A little finesse...

It took a little bit to get this right:

choices :: Int -> Int-> [[Int]]

m `choices` n
    | n == 0           = [[]]
    | m == n           = [[m,m-1..1]]
    | otherwise        = [m : c | c <- (m - 1) `choices` (n - 1)]
                         ++ ((m - 1) `choices` n)

The gotcha is the n == 0 case; if you have it return [] the list comprehension gives the wrong result (i.e. an empty list!) with n == 1. (I didn't really need to make the m == n case go in descending order, but it looked nicer.)

Shouldn't take long to recast the palindrome program now; the idea, as alluded to earlier, is to represent half-Ys (aside from the easy-to-generate twoTwos) not by an Integer but by a list of the positions where we place 1s. Then backwards doesn't have to take the half-palindrome apart decimal digit by decimal digit, but can just reflect the positions and directly add up the corresponding powers of ten... but OTOH, do I really want to churn out a bunch of lists? For 50-digit Ys, that's up to 25 choose 3, or 2,300. If I go to representing them as a bit mask, I'm just chugging through bits rather than decimal digits--which would be faster, so perhaps that's the thing to do... or we generate both halves at the same time, while we have the information.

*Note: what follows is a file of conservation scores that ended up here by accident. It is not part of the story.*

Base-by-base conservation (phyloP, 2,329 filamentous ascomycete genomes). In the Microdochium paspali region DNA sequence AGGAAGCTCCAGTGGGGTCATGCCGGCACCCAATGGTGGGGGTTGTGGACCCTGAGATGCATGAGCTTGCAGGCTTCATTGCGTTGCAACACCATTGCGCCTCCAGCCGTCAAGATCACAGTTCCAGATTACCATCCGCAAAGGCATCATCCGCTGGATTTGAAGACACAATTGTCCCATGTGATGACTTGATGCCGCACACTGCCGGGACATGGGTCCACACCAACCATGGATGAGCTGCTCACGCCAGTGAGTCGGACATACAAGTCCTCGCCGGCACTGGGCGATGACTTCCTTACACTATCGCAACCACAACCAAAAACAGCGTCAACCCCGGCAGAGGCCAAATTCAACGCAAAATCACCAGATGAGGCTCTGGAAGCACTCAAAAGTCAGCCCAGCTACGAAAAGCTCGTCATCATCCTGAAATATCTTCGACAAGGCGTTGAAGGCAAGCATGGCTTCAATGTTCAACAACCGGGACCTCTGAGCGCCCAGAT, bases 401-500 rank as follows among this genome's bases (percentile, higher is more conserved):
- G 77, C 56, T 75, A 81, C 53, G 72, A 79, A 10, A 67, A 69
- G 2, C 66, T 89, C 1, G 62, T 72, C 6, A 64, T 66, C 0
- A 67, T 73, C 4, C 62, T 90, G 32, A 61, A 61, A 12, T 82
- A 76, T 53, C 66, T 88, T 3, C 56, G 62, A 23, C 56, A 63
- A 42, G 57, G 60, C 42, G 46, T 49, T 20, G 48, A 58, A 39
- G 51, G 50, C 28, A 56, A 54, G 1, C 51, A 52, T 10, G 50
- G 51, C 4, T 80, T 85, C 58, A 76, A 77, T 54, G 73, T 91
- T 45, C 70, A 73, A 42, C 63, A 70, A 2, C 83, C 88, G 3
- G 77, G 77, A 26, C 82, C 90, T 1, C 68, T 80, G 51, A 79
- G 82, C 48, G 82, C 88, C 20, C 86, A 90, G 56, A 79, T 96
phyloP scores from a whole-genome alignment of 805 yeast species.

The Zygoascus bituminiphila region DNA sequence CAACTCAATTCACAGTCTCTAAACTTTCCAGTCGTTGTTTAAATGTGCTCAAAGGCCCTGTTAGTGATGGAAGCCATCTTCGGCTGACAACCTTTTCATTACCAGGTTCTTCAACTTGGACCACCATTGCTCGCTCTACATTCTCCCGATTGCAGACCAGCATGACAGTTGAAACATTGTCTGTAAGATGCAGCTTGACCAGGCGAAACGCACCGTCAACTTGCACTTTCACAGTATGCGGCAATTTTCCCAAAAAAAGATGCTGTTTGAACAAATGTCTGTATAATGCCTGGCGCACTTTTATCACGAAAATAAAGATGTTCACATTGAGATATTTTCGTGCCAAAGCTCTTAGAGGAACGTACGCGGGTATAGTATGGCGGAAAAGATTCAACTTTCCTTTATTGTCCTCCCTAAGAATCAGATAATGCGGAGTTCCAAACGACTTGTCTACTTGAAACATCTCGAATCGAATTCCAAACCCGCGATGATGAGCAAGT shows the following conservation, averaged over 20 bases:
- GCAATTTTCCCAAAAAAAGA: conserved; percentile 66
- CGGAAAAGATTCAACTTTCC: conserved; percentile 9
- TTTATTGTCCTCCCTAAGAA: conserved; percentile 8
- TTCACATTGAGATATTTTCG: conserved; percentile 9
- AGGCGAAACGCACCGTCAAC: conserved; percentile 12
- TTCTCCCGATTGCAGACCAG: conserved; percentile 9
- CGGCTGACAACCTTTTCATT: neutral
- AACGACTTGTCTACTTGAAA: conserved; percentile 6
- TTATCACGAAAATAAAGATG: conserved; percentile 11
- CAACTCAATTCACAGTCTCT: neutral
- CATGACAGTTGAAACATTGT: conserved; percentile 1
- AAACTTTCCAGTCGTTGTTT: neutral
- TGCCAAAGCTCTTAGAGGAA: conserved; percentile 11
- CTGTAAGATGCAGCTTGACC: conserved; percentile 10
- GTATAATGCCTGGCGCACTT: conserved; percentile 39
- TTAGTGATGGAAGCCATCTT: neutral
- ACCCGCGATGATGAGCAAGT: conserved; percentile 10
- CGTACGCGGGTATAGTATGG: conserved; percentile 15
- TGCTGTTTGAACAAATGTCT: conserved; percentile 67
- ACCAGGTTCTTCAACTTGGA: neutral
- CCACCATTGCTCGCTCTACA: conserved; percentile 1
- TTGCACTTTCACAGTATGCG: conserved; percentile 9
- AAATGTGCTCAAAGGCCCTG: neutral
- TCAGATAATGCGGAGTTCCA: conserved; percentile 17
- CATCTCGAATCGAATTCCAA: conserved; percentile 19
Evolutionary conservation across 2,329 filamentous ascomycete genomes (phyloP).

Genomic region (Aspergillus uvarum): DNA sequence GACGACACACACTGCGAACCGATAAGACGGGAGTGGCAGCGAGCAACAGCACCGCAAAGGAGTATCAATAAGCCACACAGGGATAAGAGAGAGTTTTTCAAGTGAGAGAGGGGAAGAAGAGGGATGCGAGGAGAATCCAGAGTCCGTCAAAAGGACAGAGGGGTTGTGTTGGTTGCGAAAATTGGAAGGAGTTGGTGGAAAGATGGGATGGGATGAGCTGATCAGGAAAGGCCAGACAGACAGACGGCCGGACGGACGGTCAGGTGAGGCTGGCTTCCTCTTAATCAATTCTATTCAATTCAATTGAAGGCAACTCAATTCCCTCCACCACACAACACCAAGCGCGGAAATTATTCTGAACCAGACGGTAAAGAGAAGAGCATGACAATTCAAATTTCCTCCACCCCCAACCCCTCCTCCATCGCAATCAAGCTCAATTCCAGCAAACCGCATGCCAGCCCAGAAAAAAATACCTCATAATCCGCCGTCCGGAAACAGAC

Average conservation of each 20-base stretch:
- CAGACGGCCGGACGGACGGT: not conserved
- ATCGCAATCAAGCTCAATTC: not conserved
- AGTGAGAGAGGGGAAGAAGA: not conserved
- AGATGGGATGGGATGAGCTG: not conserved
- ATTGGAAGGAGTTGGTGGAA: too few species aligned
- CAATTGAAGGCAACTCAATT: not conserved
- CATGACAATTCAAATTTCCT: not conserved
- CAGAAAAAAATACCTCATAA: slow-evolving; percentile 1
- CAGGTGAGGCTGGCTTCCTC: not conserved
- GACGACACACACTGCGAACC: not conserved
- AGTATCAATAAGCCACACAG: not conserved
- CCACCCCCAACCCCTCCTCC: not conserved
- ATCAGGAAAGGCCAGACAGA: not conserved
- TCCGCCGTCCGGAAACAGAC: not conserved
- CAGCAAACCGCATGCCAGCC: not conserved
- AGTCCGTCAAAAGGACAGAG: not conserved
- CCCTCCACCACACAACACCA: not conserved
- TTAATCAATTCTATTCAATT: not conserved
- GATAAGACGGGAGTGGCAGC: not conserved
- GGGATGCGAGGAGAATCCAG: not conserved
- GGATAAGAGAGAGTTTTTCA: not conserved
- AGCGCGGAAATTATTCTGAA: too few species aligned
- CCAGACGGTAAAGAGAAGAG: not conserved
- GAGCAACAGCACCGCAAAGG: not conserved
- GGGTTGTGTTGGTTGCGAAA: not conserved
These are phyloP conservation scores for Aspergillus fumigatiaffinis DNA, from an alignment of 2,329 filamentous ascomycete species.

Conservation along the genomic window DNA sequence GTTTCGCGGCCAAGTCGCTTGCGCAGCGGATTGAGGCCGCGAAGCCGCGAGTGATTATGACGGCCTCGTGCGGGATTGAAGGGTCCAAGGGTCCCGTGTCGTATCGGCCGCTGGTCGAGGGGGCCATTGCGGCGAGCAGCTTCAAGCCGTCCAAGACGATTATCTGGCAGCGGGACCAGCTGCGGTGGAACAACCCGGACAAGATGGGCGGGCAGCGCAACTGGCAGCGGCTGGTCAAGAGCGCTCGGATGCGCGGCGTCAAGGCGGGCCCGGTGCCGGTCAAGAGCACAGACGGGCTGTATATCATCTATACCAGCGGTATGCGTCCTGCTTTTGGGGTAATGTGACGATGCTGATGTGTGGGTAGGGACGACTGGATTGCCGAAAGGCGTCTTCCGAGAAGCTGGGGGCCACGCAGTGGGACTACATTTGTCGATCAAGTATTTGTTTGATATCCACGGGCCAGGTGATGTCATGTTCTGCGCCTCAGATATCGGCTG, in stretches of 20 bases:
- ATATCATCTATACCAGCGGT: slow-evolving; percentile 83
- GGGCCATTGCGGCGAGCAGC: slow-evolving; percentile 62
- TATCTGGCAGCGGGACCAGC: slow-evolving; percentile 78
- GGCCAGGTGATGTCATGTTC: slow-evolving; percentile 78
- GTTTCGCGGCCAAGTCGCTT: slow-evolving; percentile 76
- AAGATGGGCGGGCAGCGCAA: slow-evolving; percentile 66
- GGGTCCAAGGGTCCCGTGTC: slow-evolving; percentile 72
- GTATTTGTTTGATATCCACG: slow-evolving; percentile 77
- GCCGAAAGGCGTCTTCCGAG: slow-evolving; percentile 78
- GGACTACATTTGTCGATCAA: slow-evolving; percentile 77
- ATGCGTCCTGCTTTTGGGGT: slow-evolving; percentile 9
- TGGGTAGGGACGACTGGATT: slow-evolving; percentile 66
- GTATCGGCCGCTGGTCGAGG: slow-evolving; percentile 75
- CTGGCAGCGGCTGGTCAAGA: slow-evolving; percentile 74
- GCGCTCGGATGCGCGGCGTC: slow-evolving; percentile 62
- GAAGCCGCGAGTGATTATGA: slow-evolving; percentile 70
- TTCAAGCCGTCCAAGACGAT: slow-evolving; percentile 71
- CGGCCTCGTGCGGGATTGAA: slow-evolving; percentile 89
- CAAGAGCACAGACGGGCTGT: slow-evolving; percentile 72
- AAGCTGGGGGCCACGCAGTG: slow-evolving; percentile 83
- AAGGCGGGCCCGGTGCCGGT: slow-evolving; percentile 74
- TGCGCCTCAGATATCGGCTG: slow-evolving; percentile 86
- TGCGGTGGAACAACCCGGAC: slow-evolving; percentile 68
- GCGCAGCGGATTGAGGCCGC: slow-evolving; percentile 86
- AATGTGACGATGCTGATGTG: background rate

Popular posts from this blog

Haskell Tool Stack for Ubuntu 16.04

TMTOWTDI, Haskell Style

Look and say sequence